'Fly guy' makes memory breakthrough

December 10, 2008
Francois Bolduc

Dr. Francois Bolduc keeps more than 300,000 fruit flies in a basement laboratory, where he manipulates their genes and then tests their mental abilities. He's called the "fly guy," and he may sound like a comic book villain, but Bolduc is no mad scientist.

A new recruit to the University of Alberta's Faculty of Medicine & Dentistry, Bolduc has shown that genetically disrupting a specific gene called FMR1 in a fruit fly's brain will wipe out its long-term memory. Bolduc has also found a class of drugs that helps fruit flies with this disrupted gene to regain their memories. The news is significant for humans, because FMR1 may malfunction in people with intellectual disabilities like Fragile X syndrome, and there are currently no clinically available treatments.

Fragile X syndrome is the most common cause of genetically defined developmental delays in humans, affecting 1 in 4,000 males and 1 in 8,000 females. Children with Fragile X syndrome may have learning and memory problems, epilepsy and autism.

"We know that 87 per cent of the genes found in human mental retardation have homologs in fruit flies, so we're confident that we're on to something here," said Bolduc, whose research was recently published in Nature Neuroscience.

Bolduc's test of long-term memory in fruit flies began by exposing them to two smells in succession that were different but "equally repulsive" to the flies. One of the smells was paired to a foot shock, and the other was benign. From this, the flies learn to avoid the odor that leads to a shock, even in the absence of a future shock. This memory lasts for about a week—one-fifth of a lifetime to an average fruit fly.

In his long-term memory experiment, Bolduc found just 10 per cent of the fruit flies without the FMR1 gene avoided the smell that led to a shock, while 50 per cent of the normal flies knew enough to steer clear of it.

"The evidence clearly showed that the flies without the FMR1 gene really weren't operating at the same capacity as the control group," said Bolduc, who arrived at the University of Alberta this year from the Cold Spring Harbor Laboratory in New York.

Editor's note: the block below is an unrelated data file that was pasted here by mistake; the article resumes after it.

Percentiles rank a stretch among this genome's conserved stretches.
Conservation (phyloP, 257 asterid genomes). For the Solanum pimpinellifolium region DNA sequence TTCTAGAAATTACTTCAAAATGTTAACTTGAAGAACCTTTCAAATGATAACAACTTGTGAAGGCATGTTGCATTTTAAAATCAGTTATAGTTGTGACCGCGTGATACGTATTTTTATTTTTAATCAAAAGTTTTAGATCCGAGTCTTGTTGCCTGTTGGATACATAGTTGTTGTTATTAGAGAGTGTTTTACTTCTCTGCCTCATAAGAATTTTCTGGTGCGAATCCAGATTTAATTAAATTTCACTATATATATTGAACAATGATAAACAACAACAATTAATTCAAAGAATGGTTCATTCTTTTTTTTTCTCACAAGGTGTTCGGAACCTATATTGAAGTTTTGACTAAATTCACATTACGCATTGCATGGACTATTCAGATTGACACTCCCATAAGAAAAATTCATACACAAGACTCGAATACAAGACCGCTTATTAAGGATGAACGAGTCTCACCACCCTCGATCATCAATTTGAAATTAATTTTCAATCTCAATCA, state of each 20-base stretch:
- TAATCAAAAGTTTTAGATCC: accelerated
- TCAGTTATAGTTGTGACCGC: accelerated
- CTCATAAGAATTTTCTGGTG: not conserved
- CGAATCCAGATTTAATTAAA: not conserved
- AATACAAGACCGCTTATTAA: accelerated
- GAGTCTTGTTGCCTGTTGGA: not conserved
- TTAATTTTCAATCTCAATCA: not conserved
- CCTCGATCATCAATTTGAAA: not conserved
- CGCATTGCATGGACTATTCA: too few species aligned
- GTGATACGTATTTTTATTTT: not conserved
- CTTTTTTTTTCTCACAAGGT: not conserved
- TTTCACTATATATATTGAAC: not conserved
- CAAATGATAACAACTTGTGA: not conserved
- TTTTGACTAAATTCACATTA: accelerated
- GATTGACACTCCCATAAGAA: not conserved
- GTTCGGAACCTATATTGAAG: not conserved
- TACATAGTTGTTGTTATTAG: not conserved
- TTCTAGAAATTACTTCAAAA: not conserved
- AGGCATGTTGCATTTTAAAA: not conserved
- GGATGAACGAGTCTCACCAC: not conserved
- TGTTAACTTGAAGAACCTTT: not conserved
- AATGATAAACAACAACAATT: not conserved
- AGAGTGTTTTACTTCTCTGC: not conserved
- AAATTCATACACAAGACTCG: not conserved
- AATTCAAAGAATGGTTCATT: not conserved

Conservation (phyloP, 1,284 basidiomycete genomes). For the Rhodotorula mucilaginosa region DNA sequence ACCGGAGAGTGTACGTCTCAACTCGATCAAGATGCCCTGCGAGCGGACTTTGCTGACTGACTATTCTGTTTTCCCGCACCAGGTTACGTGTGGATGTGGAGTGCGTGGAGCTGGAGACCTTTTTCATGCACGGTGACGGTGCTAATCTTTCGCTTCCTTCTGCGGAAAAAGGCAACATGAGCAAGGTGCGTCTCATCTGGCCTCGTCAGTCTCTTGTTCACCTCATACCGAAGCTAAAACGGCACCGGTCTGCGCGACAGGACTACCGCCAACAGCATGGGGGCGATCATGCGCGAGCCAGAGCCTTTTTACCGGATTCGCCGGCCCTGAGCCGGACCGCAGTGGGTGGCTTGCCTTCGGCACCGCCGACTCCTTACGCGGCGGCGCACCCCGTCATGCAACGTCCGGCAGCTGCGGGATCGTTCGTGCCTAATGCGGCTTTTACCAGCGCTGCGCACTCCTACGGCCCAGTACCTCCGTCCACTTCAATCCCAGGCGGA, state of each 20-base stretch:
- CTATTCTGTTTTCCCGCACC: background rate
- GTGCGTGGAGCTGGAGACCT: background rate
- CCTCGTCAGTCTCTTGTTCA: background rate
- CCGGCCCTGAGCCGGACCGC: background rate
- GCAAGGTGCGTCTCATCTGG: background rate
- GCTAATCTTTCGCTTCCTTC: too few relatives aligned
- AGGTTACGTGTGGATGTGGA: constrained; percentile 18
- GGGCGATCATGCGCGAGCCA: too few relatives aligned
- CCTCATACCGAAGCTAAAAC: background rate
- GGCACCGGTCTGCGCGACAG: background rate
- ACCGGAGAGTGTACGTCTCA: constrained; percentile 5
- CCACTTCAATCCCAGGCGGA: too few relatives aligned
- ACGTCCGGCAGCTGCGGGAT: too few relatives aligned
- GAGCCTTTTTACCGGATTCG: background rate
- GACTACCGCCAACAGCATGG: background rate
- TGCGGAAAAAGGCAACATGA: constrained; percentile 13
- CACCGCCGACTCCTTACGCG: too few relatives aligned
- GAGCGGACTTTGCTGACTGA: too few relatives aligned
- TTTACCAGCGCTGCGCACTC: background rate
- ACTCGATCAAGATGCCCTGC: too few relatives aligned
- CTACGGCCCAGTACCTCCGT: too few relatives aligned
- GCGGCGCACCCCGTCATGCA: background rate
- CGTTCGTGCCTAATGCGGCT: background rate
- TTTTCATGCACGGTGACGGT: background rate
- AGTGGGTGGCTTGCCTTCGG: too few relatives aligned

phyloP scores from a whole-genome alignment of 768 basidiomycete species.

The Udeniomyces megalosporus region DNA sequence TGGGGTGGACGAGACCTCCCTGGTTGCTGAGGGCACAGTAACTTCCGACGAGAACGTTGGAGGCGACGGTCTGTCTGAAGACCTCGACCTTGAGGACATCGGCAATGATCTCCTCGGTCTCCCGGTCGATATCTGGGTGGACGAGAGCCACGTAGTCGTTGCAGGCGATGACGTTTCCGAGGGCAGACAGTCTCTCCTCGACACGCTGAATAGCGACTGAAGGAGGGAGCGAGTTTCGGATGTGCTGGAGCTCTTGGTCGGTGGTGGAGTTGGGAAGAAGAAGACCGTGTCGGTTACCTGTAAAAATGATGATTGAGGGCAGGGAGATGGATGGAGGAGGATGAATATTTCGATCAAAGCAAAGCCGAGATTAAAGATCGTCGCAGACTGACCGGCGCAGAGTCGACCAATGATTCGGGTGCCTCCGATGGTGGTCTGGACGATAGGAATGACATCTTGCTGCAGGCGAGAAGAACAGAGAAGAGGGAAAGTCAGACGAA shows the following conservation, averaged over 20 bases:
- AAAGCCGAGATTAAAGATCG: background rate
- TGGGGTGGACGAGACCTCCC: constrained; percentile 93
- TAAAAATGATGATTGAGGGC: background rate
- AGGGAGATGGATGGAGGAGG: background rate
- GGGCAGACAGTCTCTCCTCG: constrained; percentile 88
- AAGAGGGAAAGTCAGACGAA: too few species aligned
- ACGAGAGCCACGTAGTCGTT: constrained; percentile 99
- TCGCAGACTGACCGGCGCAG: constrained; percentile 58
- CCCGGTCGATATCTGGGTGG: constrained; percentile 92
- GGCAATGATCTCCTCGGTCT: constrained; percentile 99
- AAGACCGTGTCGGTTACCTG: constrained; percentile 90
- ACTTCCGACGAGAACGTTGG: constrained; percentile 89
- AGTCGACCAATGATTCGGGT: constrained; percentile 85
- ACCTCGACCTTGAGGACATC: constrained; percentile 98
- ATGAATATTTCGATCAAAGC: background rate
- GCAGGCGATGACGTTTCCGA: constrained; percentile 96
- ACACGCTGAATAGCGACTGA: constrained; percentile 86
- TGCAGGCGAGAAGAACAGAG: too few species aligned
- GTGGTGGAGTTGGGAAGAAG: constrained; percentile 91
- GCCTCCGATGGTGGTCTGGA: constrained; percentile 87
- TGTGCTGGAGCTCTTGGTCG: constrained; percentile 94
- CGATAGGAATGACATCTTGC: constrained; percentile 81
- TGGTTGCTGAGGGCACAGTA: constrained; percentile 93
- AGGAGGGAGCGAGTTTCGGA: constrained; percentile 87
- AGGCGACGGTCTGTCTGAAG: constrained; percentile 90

A well-functioning FMR1 gene is thought to help "quiet" new protein synthesis in the brain, enabling normal mental performance. After four years of research, Bolduc was not only able to demonstrate the cognitive deficiencies of fruit flies without a FMR1 gene, he was also able to show that adding more of the Fragile X protein than is normal in a fruit fly's brain also debilitated its mental capacity. He also identified the pathways that interfered with the function of the protein, and he determined where in the flies' brains the protein functioned. Perhaps most significantly, he enhanced memory performance in Fragile X flies by pharmaceutically decreasing protein synthesis. Fragile X flies that were fed drugs that reduced the production of protein in the brain remembered to avoid the smell associated with a shock almost as much as the normal flies.

The next step, he said, is to translate the findings into the creation of drugs to treat the condition in human patients.

"Right now there is no medical treatment—absolutely nothing that we can use routinely in the clinic—so we have a long way to go. We're probably about 10 years away, but I think we're on the right track," said Bolduc, an assistant professor in the Department of Pediatrics.

Bolduc also believes the new knowledge of the FMR1 gene will likely apply to a number of other syndromes involving reduced cognitive function.

Source: University of Alberta

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